### Abstract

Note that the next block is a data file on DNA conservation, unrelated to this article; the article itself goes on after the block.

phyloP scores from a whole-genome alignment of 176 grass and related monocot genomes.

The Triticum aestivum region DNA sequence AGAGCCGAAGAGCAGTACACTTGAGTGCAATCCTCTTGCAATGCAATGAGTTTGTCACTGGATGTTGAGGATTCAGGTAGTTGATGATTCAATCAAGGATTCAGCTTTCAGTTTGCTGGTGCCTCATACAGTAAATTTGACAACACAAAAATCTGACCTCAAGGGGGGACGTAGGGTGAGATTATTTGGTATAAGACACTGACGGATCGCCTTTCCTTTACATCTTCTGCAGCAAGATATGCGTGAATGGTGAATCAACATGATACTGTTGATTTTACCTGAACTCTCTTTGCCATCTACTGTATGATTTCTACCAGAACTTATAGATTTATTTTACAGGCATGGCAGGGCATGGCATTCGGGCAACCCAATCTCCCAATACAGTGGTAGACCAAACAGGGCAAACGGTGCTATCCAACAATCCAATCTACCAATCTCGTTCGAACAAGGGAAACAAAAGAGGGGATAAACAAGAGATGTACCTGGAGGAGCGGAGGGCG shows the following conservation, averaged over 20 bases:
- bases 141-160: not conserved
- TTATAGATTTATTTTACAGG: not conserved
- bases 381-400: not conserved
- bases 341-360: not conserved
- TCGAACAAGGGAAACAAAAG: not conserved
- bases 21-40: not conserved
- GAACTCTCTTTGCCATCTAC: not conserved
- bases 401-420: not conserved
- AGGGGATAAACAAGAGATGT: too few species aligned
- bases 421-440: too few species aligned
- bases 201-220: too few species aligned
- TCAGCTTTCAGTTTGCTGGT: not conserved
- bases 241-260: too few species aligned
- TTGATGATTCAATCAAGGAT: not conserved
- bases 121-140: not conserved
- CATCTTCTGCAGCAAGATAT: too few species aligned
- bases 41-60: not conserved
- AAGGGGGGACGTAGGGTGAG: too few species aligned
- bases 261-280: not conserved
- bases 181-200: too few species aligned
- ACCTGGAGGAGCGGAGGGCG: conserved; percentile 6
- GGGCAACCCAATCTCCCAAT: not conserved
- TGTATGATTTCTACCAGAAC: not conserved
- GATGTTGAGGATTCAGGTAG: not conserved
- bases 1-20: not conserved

Suffix automata and factor automata are efficient data structures for representing the full index of a set of strings. They are minimal deterministic automata representing the set of all suffixes or substrings of a set of strings. This paper presents a novel analysis of the size of the suffix automaton or factor automaton of a set of strings. It shows that the suffix automaton or factor automaton of a set of strings U has at most 2 Q - 2 states, where Q is the number of nodes of a prefix-tree representing the strings in U. This bound significantly improves over 2 {norm of matrix} U {norm of matrix} - 1, the bound given by Blumer et al. [A. Blumer, J. Blumer, D. Haussler, R.M. McConnell, A. Ehrenfeucht, Complete inverted files for efficient text retrieval and analysis, Journal of the ACM 34 (1987) 578-589], where {norm of matrix} U {norm of matrix} is the sum of the lengths of all strings in U. More generally, we give novel and general bounds for the size of the suffix or factor automaton of an automaton as a function of the size of the original automaton and the maximal length of a suffix shared by the strings it accepts. We also describe in detail a linear-time algorithm for constructing the suffix automaton S or factor automaton F of U in time O (| S |). Our algorithm applies in fact to any input suffix-unique automaton and strictly generalizes the standard on-line construction of a suffix automaton for a single input string. Our algorithm can also be used straightforwardly to generate the suffix oracle or factor oracle of a set of strings, which has been shown to have various useful properties in string-matching. Our analysis suggests that the use of factor automata of automata can be practical for large-scale applications, a fact that is further supported by the results of our experiments applying factor automata to a music identification task with more than 15,000 songs.